Tokyo —cases in Tokyo soared to new high of 463, a jump of nearly 100 in just 24 hours. Officials said a third of the infections originated in the city's bustling Shinjuku Ward, home to warrens of cramped clubs where patrons pay to drink with companions — a district that has become practically synonymous with viral transmission.
Chief Cabinet Secretary Yoshihide Suga said Friday that talk of a second national shutdown was premature, but Tokyo Governor Yuriko Koike called for a more aggressive approach.
"If the infection situation worsens, Tokyo must independently consider declaring a state of emergency," she said, noting that targeted partial business closures will start on Monday.
For most of the month of August, bars, restaurants and karaoke parlors will be asked to close at 10 pm; those that comply with the voluntary closure request are eligible for compensation of $1,900. Anticipating a long struggle against the disease, Koike said total shutdowns were "not a realistic option."
Koike said the capital will launch its own version of the U.S. Centers for Disease Control and Prevention in October. "Tokyo's CDC" would be tasked with convening experts to perform surveys and form policy, and unify a coronavirus response for the city of 14 million.
Economic Revitalization Minister Yasutoshi Nishimura, who is overseeing COVID-19 measures nationally, said that while case numbers are rising, two other closely-watched metrics — the number of gravely ill patients and infections among senior citizens — remain relatively low. As of Thursday, there were 90 seriously ill COVID-19 patients nationwide — a three-fold rise in as many weeks — yet still well below the level seen in May.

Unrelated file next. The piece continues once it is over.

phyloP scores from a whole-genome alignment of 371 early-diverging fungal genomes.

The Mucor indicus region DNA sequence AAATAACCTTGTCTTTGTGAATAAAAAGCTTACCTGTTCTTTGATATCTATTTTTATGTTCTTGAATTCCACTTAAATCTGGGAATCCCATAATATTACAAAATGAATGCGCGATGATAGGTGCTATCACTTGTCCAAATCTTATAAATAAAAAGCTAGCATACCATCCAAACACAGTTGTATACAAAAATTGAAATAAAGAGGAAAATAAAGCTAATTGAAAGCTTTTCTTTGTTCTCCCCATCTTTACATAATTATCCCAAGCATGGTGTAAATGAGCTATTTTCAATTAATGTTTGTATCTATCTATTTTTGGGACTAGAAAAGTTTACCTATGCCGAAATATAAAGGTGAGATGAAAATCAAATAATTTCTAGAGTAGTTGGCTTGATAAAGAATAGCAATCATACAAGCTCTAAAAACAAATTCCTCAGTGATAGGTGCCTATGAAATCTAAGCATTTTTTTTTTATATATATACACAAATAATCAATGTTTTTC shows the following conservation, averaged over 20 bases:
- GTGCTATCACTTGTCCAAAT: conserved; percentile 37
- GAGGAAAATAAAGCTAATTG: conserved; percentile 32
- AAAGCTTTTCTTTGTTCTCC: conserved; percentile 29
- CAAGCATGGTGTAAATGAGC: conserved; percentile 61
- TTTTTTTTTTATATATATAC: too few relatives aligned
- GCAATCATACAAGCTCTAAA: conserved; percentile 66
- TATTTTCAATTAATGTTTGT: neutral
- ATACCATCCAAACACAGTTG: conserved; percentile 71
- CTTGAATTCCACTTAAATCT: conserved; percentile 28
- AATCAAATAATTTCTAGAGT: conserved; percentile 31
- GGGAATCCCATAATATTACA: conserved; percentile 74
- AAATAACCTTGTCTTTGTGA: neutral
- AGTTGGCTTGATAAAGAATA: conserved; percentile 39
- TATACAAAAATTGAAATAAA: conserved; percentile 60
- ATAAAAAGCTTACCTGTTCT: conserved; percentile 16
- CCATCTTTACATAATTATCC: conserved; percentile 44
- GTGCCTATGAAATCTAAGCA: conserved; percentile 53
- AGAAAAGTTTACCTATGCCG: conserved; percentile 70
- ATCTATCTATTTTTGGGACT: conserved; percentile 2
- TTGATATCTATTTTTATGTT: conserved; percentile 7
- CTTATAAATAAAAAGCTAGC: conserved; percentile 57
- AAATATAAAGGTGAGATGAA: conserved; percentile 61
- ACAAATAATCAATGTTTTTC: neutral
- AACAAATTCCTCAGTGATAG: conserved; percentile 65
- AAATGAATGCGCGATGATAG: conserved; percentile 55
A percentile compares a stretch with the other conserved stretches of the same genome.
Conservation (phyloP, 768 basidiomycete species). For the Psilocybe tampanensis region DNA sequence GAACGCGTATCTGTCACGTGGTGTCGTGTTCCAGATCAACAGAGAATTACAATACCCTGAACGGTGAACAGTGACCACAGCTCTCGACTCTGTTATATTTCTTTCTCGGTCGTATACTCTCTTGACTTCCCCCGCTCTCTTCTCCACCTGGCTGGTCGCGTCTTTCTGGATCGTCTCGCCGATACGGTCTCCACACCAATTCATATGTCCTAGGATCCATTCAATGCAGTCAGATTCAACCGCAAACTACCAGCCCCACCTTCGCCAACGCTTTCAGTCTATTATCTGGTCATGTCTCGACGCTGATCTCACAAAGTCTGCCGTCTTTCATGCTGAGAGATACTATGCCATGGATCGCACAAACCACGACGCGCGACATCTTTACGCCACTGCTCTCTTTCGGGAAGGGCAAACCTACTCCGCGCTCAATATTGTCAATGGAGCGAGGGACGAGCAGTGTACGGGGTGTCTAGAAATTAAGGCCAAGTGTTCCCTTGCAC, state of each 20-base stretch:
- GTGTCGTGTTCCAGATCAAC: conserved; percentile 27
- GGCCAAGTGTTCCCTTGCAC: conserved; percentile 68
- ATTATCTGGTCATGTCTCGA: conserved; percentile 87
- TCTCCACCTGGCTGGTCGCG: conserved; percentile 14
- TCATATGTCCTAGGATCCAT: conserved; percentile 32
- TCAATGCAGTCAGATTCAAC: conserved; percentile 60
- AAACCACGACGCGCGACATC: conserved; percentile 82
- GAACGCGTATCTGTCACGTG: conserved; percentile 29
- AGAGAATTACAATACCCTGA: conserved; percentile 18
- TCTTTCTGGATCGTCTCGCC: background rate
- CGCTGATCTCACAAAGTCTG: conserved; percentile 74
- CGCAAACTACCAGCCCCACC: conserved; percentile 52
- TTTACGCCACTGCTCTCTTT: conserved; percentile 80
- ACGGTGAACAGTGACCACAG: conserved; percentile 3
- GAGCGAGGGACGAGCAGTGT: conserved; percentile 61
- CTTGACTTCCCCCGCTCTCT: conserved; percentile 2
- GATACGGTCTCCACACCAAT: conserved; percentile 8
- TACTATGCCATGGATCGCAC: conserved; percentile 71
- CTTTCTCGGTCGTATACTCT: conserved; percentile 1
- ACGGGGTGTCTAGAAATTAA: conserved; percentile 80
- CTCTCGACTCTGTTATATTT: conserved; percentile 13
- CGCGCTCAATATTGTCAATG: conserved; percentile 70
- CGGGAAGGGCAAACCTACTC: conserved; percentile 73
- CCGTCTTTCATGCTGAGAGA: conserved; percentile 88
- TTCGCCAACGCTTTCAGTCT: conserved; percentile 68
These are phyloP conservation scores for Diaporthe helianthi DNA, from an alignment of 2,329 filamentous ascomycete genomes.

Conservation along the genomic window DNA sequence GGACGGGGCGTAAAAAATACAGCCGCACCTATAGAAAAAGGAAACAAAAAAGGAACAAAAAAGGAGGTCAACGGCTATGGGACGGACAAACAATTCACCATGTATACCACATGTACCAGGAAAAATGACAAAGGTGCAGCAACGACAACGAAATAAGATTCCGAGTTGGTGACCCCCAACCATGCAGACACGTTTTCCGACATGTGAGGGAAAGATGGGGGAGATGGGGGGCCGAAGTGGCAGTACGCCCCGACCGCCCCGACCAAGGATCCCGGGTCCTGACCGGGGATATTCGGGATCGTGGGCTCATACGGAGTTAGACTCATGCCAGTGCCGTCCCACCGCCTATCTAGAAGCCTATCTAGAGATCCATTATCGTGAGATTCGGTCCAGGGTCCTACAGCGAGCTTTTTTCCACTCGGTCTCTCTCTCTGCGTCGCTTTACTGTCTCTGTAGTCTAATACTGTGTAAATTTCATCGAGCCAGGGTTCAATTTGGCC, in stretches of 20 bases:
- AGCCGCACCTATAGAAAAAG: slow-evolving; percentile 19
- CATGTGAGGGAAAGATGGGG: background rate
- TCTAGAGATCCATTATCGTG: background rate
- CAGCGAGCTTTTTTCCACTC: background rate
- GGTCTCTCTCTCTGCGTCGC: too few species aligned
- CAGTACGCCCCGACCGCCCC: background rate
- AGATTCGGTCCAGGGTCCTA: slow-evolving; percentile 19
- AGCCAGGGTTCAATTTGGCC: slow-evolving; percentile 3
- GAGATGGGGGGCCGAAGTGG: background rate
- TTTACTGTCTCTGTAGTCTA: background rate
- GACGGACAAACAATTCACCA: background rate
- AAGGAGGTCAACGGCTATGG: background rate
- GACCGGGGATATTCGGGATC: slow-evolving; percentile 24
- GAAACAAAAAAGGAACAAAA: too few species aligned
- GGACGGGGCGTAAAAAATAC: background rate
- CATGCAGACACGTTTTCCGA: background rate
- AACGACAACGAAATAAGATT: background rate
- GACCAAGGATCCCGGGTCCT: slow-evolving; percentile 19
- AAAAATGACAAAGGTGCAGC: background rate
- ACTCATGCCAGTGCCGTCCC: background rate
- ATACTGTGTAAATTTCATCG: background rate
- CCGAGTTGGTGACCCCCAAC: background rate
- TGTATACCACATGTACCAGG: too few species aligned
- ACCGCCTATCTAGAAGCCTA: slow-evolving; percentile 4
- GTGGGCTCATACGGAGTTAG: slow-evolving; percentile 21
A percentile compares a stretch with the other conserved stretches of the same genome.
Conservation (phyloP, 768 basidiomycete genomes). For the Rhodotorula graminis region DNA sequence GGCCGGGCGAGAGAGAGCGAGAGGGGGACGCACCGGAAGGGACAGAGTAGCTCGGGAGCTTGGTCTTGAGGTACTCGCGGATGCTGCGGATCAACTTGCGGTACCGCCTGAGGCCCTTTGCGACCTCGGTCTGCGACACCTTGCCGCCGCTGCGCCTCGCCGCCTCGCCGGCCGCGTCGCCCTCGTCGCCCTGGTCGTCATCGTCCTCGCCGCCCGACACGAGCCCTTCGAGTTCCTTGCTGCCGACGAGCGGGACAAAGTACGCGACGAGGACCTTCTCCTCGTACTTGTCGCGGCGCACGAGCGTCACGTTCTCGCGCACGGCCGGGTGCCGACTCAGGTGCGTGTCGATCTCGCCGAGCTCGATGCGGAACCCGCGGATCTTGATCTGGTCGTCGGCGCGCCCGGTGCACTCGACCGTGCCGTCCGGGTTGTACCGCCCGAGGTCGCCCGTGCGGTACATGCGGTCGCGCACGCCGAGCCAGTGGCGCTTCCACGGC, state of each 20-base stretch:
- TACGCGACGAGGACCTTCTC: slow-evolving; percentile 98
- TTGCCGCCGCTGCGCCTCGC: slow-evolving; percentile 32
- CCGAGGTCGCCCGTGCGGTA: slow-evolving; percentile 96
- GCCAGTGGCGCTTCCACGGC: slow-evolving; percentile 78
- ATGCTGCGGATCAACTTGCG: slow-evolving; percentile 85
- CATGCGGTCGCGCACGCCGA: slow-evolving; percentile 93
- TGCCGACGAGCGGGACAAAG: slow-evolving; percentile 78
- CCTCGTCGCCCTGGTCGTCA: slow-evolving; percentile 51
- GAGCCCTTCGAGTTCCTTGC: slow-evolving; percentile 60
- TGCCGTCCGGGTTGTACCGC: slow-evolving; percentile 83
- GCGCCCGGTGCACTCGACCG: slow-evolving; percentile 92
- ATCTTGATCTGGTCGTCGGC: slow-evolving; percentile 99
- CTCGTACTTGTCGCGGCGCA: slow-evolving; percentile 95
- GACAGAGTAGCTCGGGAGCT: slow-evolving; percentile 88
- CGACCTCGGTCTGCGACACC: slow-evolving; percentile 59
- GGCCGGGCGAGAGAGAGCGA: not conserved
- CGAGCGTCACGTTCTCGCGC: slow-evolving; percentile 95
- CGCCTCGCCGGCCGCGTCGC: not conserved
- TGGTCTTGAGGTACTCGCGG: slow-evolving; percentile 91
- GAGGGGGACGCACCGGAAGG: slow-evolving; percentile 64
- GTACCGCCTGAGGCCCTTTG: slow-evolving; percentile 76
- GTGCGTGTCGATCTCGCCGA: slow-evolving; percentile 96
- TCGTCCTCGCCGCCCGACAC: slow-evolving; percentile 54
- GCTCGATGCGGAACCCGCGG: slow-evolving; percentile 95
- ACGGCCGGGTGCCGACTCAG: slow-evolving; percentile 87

Still, the national government warns the danger signs are clear. Infections are spreading beyond major cities, primarily in nightlife establishments and eateries that are ignoring antiviral measures. While most of the new cases are among younger patients, older age groups are starting to be affected.
Government experts emphasized that the biggest risk remains primarily in "3C" settings: close spaces with poor ventilation, crowded areas, and close conversation areas. Other venues, such as offices, public transit and shops, they said, remain low-risk.